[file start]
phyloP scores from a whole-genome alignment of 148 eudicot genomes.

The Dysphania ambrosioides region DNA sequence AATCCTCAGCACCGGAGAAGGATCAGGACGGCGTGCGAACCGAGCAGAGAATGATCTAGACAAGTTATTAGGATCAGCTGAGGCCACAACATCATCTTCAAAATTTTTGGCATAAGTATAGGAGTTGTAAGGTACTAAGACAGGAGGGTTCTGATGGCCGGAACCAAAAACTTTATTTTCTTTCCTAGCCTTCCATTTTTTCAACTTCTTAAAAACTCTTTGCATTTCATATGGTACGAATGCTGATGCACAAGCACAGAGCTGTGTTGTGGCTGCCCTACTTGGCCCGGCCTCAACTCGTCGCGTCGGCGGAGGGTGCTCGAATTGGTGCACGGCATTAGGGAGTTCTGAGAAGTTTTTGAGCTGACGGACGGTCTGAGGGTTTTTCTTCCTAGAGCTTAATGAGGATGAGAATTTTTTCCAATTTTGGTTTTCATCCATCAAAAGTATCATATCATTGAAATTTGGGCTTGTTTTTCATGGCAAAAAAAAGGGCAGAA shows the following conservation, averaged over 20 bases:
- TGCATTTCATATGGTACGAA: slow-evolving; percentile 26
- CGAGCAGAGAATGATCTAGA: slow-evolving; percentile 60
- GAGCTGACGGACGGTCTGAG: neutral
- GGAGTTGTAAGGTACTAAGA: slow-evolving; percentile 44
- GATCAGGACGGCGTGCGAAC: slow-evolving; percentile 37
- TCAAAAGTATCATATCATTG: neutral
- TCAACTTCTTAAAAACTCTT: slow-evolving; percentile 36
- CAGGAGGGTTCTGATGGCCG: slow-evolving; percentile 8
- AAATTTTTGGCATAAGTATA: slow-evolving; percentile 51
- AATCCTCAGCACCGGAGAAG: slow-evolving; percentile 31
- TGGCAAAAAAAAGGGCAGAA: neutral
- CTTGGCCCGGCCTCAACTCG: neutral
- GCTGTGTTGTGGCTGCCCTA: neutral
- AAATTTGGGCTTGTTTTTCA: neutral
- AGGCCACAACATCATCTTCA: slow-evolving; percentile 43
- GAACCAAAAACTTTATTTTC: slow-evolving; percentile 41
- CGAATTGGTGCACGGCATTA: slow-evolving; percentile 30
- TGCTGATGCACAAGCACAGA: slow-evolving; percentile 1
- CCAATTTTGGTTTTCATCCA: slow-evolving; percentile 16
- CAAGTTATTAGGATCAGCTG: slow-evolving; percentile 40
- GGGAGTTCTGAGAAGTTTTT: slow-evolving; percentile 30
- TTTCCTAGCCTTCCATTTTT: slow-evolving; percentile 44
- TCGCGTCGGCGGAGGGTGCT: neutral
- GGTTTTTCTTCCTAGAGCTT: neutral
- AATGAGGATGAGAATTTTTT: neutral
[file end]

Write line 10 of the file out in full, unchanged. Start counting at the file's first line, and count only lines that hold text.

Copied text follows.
- CAGGAGGGTTCTGATGGCCG: slow-evolving; percentile 8